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Dryden

The tour follows the banks of the winding Wenatchee River, above which rise foothills dotted with clumps of pines. Orchards claim every available foot of valley land. Dryden, a fruit-packing and shipping center, was named by the Great Northern Railroad in honor of a noted Canadian horticulturist.

In 1907, it was named by Great Northern Railway officials, for an eminent Canadian horticulturist who accompanied James Hill on a tour through the area. The place is noted for its fine fruit crops.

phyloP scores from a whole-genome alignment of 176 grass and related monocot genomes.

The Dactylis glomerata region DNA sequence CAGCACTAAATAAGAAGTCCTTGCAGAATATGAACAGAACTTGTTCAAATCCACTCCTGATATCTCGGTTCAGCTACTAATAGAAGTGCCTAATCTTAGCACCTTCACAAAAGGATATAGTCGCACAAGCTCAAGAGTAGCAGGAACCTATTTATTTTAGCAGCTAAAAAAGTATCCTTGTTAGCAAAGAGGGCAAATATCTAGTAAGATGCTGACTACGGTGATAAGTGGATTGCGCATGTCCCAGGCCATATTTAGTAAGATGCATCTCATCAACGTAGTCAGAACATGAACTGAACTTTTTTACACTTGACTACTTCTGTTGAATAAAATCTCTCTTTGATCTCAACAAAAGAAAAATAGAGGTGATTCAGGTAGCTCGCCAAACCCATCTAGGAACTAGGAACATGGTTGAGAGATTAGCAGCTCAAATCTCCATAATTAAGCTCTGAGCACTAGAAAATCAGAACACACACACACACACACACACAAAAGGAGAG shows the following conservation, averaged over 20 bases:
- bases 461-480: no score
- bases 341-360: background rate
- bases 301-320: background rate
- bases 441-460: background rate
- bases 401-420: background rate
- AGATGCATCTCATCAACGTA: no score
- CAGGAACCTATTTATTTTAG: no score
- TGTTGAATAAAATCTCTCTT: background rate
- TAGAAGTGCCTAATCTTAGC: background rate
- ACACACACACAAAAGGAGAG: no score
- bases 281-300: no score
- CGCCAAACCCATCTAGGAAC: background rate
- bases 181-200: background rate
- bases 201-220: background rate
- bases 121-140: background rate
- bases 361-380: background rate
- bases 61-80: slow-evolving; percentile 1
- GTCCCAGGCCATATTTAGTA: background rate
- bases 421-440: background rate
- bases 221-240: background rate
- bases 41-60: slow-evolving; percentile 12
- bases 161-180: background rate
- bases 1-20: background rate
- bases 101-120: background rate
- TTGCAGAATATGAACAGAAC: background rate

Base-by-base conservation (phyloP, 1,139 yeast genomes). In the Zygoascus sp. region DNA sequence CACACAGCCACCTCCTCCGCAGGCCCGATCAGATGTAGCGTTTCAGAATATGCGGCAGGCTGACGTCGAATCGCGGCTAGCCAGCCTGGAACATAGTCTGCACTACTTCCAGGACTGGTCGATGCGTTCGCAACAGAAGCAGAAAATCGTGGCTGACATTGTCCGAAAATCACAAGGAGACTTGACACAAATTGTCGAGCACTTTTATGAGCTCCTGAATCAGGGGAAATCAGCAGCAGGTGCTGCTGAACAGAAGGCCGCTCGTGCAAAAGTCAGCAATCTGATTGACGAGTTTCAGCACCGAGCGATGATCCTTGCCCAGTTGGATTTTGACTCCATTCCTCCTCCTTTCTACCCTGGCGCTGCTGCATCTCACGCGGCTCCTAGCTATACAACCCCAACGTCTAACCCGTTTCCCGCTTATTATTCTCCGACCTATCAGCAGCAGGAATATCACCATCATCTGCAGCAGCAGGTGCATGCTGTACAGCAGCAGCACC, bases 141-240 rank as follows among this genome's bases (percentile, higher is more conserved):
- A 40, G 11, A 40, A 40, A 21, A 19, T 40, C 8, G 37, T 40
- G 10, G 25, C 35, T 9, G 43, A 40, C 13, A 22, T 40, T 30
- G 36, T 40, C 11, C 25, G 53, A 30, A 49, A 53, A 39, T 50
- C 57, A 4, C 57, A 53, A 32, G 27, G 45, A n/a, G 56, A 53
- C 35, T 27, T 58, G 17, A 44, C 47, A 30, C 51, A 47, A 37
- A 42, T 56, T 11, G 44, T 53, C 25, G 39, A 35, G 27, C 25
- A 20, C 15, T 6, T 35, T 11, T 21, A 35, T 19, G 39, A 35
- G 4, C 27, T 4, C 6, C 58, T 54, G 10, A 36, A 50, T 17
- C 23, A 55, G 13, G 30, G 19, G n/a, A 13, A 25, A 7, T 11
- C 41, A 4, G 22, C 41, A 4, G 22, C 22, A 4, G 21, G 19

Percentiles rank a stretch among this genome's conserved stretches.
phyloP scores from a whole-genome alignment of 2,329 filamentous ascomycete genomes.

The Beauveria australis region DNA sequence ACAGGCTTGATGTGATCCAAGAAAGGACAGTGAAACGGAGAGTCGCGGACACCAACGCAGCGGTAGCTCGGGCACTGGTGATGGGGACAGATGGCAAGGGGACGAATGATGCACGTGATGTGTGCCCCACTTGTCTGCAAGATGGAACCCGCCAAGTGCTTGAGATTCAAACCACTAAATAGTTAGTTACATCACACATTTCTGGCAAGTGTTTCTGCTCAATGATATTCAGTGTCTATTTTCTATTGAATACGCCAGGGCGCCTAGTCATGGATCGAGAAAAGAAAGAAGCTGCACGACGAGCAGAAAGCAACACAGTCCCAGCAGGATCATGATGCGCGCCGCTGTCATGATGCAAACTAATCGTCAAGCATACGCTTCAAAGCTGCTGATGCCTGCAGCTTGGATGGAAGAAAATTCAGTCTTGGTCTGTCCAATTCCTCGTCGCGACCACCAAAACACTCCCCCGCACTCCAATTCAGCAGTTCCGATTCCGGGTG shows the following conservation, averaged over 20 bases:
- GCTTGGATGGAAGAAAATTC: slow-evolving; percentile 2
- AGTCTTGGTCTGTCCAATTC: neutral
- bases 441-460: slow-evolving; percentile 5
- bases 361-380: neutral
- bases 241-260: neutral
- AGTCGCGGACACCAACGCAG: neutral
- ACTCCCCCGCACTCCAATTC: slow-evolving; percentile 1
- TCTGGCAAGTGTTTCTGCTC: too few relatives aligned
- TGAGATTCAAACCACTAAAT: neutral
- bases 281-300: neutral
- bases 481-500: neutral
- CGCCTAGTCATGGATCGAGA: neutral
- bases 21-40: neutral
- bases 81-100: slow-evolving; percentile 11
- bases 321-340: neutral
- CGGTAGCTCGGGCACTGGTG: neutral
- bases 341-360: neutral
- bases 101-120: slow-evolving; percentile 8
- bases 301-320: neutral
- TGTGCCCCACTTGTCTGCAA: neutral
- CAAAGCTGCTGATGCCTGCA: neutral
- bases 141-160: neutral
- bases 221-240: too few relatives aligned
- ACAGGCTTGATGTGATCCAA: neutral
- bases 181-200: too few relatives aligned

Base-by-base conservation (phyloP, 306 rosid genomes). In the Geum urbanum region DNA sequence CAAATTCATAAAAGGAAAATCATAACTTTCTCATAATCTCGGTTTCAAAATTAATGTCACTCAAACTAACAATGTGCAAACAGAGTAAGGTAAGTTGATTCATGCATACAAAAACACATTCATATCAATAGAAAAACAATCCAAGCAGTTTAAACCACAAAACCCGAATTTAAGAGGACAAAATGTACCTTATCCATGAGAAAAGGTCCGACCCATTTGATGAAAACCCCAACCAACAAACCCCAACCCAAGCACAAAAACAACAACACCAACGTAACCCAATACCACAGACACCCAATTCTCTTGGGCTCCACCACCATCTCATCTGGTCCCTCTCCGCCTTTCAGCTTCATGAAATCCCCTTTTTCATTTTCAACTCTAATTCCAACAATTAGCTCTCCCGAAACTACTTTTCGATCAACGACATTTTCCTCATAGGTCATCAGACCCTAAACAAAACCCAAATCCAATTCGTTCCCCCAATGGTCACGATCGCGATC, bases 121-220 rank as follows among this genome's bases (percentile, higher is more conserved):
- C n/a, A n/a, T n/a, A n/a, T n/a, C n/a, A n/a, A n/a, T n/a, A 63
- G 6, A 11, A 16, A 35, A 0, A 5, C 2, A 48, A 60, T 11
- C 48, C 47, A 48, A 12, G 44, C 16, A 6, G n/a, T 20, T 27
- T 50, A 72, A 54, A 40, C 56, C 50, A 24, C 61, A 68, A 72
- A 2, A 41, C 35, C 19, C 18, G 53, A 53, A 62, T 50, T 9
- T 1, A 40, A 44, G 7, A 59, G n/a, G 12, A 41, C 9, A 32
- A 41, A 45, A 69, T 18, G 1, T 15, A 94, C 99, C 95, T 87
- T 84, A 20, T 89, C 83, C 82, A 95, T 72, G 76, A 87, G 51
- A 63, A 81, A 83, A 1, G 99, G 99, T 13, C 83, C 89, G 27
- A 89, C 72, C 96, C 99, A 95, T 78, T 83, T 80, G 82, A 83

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Johnson Barn

Homesteader Andrew P. Johnson retained 10 of an original 160-acre-grant from 1886. The barn was constructed by neighbors and related men of heavy rough pine boards and beams from local cleared land. Construction was gratis or an exchange of labor. Johnson was Dryden’s first settler and retained ties with Ellensburg, the Kittitas County seat in a “dry” county. This barn was in the Johnson family from 1886–1991.